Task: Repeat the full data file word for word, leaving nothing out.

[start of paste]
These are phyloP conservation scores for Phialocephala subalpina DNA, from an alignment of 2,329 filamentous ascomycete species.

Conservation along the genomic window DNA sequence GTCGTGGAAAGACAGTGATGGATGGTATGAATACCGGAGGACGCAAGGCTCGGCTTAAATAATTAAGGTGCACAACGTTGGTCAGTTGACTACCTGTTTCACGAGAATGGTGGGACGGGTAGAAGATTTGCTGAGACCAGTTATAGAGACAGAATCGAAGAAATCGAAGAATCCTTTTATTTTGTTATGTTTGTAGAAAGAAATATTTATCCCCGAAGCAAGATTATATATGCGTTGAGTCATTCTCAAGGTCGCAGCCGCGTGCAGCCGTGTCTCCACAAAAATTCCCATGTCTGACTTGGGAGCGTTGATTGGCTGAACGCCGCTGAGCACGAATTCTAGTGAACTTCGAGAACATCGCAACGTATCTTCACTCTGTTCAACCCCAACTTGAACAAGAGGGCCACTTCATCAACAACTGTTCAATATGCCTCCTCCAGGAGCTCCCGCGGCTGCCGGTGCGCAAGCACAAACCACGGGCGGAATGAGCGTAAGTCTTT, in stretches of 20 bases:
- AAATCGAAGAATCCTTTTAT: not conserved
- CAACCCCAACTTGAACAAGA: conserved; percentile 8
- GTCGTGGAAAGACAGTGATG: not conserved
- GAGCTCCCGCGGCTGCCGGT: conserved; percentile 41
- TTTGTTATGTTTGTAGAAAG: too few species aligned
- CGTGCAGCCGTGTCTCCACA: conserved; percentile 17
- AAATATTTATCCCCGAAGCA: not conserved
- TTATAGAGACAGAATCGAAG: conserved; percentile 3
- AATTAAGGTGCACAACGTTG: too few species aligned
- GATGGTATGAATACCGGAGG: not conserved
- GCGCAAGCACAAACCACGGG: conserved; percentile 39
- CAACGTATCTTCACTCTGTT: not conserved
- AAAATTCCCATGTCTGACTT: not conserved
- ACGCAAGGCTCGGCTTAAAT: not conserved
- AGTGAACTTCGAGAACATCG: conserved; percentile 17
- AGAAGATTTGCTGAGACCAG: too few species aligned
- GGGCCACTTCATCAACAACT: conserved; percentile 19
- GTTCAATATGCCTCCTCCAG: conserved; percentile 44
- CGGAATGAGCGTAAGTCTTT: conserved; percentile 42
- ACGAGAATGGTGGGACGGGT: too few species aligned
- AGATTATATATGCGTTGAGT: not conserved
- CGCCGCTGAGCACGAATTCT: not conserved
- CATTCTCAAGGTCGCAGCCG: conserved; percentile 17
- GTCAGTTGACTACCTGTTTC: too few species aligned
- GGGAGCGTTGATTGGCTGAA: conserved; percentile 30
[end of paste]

These are phyloP conservation scores for Phialocephala subalpina DNA, from an alignment of 2,329 filamentous ascomycete species.

Conservation along the genomic window DNA sequence GTCGTGGAAAGACAGTGATGGATGGTATGAATACCGGAGGACGCAAGGCTCGGCTTAAATAATTAAGGTGCACAACGTTGGTCAGTTGACTACCTGTTTCACGAGAATGGTGGGACGGGTAGAAGATTTGCTGAGACCAGTTATAGAGACAGAATCGAAGAAATCGAAGAATCCTTTTATTTTGTTATGTTTGTAGAAAGAAATATTTATCCCCGAAGCAAGATTATATATGCGTTGAGTCATTCTCAAGGTCGCAGCCGCGTGCAGCCGTGTCTCCACAAAAATTCCCATGTCTGACTTGGGAGCGTTGATTGGCTGAACGCCGCTGAGCACGAATTCTAGTGAACTTCGAGAACATCGCAACGTATCTTCACTCTGTTCAACCCCAACTTGAACAAGAGGGCCACTTCATCAACAACTGTTCAATATGCCTCCTCCAGGAGCTCCCGCGGCTGCCGGTGCGCAAGCACAAACCACGGGCGGAATGAGCGTAAGTCTTT, in stretches of 20 bases:
- AAATCGAAGAATCCTTTTAT: not conserved
- CAACCCCAACTTGAACAAGA: conserved; percentile 8
- GTCGTGGAAAGACAGTGATG: not conserved
- GAGCTCCCGCGGCTGCCGGT: conserved; percentile 41
- TTTGTTATGTTTGTAGAAAG: too few species aligned
- CGTGCAGCCGTGTCTCCACA: conserved; percentile 17
- AAATATTTATCCCCGAAGCA: not conserved
- TTATAGAGACAGAATCGAAG: conserved; percentile 3
- AATTAAGGTGCACAACGTTG: too few species aligned
- GATGGTATGAATACCGGAGG: not conserved
- GCGCAAGCACAAACCACGGG: conserved; percentile 39
- CAACGTATCTTCACTCTGTT: not conserved
- AAAATTCCCATGTCTGACTT: not conserved
- ACGCAAGGCTCGGCTTAAAT: not conserved
- AGTGAACTTCGAGAACATCG: conserved; percentile 17
- AGAAGATTTGCTGAGACCAG: too few species aligned
- GGGCCACTTCATCAACAACT: conserved; percentile 19
- GTTCAATATGCCTCCTCCAG: conserved; percentile 44
- CGGAATGAGCGTAAGTCTTT: conserved; percentile 42
- ACGAGAATGGTGGGACGGGT: too few species aligned
- AGATTATATATGCGTTGAGT: not conserved
- CGCCGCTGAGCACGAATTCT: not conserved
- CATTCTCAAGGTCGCAGCCG: conserved; percentile 17
- GTCAGTTGACTACCTGTTTC: too few species aligned
- GGGAGCGTTGATTGGCTGAA: conserved; percentile 30